Mohamed ElBaradei says Iran nuclear deal still possible
An Iran nuclear deal could be secured by year's end, UN nuclear watchdog chief Mohamed ElBaradei said Friday. Iran rejected the current deal Wednesday, but left room for a compromise.
Subscribe Today to the Monitor
"I believe that frankly the ball is very much in the Iranian court," said Mohammed ElBaradei, the outgoing head of the International Atomic Energy Agency (IAEA). "I hope that they will not miss this unique and fleeting opportunity.... I hope that we will get an agreement by the end of the year."
Though the IAEA has not received a rejection in writing, officials in Tehran have issued a raft of sometimes contradictory statements that they do not like the original offer, which would ship out of Iran the bulk of the country's low-enriched uranium (LEU) in exchange for higher-enriched nuclear fuel it needs for a research reactor.
"It does look at this stage as though, if [the deal] is not dead, it's in the very last breaths of life," says Mark Fitzpatrick, a nuclear nonproliferation expert at the London-based International Institute of Strategic Studies (IISS).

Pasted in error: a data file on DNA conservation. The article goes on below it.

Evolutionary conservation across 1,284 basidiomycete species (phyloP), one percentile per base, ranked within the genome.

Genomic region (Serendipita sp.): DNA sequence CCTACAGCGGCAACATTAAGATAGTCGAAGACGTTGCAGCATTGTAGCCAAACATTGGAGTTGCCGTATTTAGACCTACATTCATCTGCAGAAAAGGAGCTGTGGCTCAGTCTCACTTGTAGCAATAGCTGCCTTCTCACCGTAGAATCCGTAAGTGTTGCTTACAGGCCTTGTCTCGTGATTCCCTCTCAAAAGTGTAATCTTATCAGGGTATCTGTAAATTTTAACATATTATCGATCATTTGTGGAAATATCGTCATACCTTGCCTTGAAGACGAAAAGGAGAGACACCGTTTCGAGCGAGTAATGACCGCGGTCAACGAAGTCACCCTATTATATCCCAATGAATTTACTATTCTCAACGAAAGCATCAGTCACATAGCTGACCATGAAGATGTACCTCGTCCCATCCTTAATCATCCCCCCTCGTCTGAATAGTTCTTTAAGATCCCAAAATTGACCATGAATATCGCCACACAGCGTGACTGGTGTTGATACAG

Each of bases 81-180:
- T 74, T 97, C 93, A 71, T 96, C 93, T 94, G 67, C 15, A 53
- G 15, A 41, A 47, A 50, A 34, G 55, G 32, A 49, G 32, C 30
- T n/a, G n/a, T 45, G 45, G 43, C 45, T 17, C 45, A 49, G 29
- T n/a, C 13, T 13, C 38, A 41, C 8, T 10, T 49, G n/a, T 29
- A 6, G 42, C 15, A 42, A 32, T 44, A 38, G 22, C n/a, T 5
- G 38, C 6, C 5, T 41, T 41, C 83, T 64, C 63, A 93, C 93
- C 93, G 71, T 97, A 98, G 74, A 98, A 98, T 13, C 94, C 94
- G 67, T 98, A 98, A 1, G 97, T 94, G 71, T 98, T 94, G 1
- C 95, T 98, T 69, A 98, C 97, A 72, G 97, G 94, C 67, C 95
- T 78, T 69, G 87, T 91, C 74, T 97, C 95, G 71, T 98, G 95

"So far I haven't seen anything that Iran has suggested that is acceptable," says Mr. Fitzpatrick, contacted by telephone in Beijing. "For the US, for the West in general, the bottom line is that the bulk of Iranian LEU leaves Iranian soil, so it cannot be immediately put to weapons use."
Iran is already under three sets of UN Security Council sanctions that demand it halt its enrichment activities.
Iran hamstrung by internal divisions
Iran first tentatively agreed to the deal in Geneva on Oct. 1. But the government of President Mahmoud Ahmadinejad – who was declared reelected in a disputed vote this past June – came under fierce attack inside Iran from both fellow conservatives and opposition leaders for "giving away" the first fruit of Iran's nuclear program.
Iran's Islamic system of rule has been hamstrung by internal divisions and continued fallout from the aftermath of what officials admit was the most serious crisis faced by the Islamic Republic in the 30 years since the 1979 revolution.
Public statements on the all-important nuclear issue seem to bear that out. On Wednesday, Foreign Minister Manouchehr Mottaki appeared to reject the offer, though he was quoted only by a semi-official news agency.